Badger, Bulbasaur, or Blockchain?
Guest writer Linda Liukas explains the importance of language and the world around us.
In a recent Cambridge study, a group of British children was shown picture cards, each depicting a common species of plant or wildlife. The researchers also showed the kids a second set of cards, each featuring a species of Pokémon character.
Overwhelmingly, the children aged eight and over were better at identifying Pokémon species like Beedrill, Weedle, or Bulbasaur than natural organisms such as oak trees, weasels, or badgers.
In his essay, Badger or Bulbasaur – have children lost touch with nature? British writer Robert Mcfarlane expresses concern over what is happening to British children’s knowledge of nature. Their accuracy score for Pokémon was around 80 per cent, yet less than 50 per cent for real species. Mcfarlane is right in being anxious about a world where we lose our ability to express what is happening around us. We need language and vocabulary to understand who we are.
But I think the problem goes beyond Weedles and weasels. The same lack of understanding and ownership is also pervasive in the realm of technology. Nature and technology are not the opposites here. It’s our own curiosity and wonder that is at stake.
Contemporary life is filled with technology. We turn on our phones hundreds of times a day, and technology is sneaking into every split-second of our lives. But how many of us can actually describe what happens in a DDOS attack, what a bubble-sort algorithm does, or how the blockchain works? The vocabulary of technology is full of “suitcase words” – they hold a lot inside but let very little out. They are easy to pass around but rarely opened.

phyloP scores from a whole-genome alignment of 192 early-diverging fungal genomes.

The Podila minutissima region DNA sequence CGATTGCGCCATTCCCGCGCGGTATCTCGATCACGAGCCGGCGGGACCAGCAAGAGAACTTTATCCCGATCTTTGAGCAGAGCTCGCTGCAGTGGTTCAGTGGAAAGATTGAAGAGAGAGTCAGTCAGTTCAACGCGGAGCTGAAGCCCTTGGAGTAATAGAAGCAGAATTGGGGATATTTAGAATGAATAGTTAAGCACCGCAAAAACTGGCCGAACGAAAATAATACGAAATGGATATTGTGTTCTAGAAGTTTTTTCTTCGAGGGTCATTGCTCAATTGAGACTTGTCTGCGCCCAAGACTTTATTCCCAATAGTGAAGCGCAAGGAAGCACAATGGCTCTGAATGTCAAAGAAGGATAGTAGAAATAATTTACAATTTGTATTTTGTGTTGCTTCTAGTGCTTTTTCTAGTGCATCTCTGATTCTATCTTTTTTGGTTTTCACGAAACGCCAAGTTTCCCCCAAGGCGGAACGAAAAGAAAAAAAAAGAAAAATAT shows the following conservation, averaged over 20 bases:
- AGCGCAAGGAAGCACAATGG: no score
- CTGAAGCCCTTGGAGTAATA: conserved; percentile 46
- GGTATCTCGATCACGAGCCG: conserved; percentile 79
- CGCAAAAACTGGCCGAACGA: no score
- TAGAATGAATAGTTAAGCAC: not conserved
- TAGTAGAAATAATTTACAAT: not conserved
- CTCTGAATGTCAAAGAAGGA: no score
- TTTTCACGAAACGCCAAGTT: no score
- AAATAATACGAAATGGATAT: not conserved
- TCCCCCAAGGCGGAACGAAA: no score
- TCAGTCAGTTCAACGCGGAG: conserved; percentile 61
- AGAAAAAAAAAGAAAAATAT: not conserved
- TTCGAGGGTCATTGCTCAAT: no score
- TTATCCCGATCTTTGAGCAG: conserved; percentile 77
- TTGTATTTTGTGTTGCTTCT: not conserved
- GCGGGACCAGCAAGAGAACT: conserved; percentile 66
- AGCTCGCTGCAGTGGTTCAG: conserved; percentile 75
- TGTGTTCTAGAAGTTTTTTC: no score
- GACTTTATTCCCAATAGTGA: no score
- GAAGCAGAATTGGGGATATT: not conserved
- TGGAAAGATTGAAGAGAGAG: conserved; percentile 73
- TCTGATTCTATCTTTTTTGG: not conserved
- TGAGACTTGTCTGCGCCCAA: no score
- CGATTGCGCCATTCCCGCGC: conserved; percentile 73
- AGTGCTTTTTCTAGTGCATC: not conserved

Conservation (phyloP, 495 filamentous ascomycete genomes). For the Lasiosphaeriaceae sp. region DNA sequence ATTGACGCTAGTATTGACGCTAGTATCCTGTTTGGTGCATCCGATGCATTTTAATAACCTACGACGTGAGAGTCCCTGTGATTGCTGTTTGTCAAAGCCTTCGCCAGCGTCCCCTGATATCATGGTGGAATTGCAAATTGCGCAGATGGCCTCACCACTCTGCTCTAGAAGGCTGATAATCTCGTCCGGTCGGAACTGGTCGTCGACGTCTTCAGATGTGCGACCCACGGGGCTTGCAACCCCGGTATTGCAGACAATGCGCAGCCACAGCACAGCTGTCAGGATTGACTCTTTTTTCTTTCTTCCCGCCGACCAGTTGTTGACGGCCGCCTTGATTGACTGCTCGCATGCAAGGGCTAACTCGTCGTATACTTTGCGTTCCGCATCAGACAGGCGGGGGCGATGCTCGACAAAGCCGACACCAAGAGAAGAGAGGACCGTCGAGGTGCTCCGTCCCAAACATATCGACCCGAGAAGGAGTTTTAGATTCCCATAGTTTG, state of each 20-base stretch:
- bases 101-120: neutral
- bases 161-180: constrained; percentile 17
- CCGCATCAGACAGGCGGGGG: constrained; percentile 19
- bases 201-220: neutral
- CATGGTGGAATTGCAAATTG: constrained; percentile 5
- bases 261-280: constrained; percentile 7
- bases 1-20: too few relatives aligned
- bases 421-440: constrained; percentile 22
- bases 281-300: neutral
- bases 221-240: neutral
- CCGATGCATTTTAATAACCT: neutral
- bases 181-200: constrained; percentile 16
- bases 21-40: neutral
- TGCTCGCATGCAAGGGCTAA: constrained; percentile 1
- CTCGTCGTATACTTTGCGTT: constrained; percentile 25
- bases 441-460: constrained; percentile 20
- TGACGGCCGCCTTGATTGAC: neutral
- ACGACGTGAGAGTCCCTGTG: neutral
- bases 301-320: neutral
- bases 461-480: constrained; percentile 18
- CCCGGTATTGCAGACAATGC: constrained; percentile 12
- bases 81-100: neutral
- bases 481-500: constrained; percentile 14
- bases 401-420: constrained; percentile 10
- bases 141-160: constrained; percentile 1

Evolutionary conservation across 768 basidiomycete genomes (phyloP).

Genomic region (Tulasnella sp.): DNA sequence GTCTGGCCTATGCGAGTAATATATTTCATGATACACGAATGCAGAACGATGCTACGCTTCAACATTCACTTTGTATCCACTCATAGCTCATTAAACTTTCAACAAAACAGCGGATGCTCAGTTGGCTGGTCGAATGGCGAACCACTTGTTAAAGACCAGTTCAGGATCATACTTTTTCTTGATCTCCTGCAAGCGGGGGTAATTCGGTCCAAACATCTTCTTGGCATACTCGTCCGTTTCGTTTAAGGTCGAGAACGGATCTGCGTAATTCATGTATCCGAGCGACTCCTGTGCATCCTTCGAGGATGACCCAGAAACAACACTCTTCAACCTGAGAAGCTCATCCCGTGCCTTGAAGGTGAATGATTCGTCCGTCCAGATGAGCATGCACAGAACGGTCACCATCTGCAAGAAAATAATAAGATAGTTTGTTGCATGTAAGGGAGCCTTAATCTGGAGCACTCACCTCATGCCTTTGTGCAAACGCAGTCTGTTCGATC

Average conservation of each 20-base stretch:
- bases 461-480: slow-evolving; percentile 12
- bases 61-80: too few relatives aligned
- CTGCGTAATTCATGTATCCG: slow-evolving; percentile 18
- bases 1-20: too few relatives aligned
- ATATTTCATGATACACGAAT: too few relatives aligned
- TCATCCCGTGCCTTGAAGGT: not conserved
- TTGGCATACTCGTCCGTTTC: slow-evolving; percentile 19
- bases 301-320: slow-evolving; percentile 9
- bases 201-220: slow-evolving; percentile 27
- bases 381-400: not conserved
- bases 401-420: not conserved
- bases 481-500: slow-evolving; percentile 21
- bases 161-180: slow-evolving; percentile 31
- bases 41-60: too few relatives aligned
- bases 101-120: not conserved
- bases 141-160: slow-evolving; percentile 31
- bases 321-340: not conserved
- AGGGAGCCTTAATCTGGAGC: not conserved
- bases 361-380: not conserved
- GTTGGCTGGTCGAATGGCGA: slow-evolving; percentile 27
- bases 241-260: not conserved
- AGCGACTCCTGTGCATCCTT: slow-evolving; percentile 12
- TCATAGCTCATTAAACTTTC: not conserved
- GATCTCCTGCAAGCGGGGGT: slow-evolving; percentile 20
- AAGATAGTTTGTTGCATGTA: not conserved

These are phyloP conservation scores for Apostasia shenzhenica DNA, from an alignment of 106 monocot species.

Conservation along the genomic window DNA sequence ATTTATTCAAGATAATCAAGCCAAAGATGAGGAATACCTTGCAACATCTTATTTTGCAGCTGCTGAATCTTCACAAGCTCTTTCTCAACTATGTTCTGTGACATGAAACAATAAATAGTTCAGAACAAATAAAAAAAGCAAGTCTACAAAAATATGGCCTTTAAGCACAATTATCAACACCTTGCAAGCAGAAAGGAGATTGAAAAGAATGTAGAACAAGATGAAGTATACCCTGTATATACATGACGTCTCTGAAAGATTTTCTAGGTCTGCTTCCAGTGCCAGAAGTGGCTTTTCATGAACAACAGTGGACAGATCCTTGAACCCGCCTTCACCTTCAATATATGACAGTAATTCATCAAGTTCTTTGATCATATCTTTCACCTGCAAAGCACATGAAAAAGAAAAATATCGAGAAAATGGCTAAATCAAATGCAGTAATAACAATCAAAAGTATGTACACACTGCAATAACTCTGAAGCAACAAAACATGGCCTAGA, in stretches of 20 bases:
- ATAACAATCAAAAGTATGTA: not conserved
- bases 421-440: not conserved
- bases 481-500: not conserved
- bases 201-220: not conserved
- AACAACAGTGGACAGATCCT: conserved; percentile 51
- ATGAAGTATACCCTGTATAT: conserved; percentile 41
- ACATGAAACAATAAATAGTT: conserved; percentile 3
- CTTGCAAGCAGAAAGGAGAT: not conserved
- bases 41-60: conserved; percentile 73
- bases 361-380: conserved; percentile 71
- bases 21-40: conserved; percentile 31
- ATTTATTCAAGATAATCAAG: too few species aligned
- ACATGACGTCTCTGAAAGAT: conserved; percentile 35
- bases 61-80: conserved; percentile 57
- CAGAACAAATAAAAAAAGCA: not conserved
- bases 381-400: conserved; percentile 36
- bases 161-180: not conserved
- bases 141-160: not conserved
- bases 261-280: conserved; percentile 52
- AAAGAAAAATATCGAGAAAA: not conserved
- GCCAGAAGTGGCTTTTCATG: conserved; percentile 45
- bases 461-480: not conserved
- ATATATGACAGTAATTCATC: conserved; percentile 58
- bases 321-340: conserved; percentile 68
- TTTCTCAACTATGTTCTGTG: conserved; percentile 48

Nature and technology are not the opposites here.
Computers are chameleons: They can be passive and foreign or alternatively allow for endless building and creativity. Our society’s competitive advantage depends not on how well our children consume technology, but how fearless, creative, and imaginative they learn to be in creating with it.
All of this requires curiosity, vocabulary, and understanding. “I believe that names matter and that the ways we address the natural world can actively form our imaginative and ethical relations with it,” says Mcfarlane. I believe the same is true for technology. It’s the difference between understanding a hashtag and understanding hardware.
So the next time you hear someone in a meeting using technology jargon, raise your hand and bravely ask: could you please explain?